He also defended the use of physical violence and nudity by pointing out that “[t]he objective is to let him [the detainee] know there’s a new sheriff in town and he better pay attention,” compared sleep deprivation to “jet lag,” and, reflecting on the use of “stress positions” over many hours, said, “I was thinking about this the other day. The objective was to induce muscle fatigue, and most people who work out do a lot more fatiguing of the muscles.”
At another point in the interview, Rodriguez also made reference to the psychologists — including James Mitchell and Bruce Jessen — who had worked on the US military’s program for using torture to train US personnel to resist interrogation if captured by a hostile enemy, which was reverse engineered and provided the basis of the torture program in the “war on terror.” Their particular contribution was to stress that detainees must be broken down to a state of “learned helplessness” (a concept conceived by US psychologist Martin Seligman in the 1960s), in which all resistance is futile, and the detainee becomes completely dependant on his interrogators. Speaking of this, Rodriguez stated, “This program was about instilling a sense of hopelessness and despair on the terrorist, on the detainee, so that he would conclude on his own that he was better off cooperating with us.”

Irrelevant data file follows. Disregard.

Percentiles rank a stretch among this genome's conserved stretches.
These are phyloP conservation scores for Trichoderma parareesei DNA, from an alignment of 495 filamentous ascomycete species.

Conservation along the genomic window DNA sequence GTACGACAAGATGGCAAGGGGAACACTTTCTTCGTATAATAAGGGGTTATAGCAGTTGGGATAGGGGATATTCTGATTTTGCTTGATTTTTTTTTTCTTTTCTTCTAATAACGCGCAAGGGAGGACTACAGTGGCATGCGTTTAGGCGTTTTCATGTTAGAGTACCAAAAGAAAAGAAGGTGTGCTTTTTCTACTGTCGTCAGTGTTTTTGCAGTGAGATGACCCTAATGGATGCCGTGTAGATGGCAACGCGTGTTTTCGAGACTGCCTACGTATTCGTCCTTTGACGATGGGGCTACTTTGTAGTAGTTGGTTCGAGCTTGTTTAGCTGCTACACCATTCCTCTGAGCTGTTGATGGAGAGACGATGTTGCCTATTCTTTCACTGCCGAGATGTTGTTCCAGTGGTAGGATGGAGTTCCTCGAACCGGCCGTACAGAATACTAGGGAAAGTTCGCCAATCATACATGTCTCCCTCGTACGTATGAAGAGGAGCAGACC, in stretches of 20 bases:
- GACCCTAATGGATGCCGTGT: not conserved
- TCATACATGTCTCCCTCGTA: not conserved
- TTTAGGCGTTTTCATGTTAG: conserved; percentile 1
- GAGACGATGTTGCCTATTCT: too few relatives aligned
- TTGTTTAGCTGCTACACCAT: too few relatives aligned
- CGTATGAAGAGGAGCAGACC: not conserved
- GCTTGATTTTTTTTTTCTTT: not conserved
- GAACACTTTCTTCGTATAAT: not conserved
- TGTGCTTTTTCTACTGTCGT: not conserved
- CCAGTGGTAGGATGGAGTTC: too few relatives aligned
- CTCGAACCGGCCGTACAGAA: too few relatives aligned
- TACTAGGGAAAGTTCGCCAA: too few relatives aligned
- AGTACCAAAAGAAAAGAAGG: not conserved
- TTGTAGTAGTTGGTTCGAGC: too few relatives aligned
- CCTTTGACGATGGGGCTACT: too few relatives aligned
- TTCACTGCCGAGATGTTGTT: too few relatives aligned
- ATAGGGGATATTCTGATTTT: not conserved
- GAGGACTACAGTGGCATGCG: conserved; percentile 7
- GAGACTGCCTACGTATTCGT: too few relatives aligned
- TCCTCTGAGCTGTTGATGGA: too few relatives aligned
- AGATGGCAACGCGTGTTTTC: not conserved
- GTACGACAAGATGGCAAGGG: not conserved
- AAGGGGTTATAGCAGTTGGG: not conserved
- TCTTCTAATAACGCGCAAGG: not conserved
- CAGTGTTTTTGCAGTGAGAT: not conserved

To be spouting all of the above on mainstream TV without, essentially, any comeback from the host, Lesley Stahl, or from those who should be enforcing America’s obligations to prosecute torturers, is depressing enough, but it was not all that was wrong. Rodriguez also spoke openly of the crime for which he is most generally known — the destruction of 92 videotapes that contained the “interrogations” in Thailand of Abu Zubaydah and Abd al-Rahim al-Nashiri, another “high-value detainee” who was waterboarded. As Glenn Greenwald explained last week: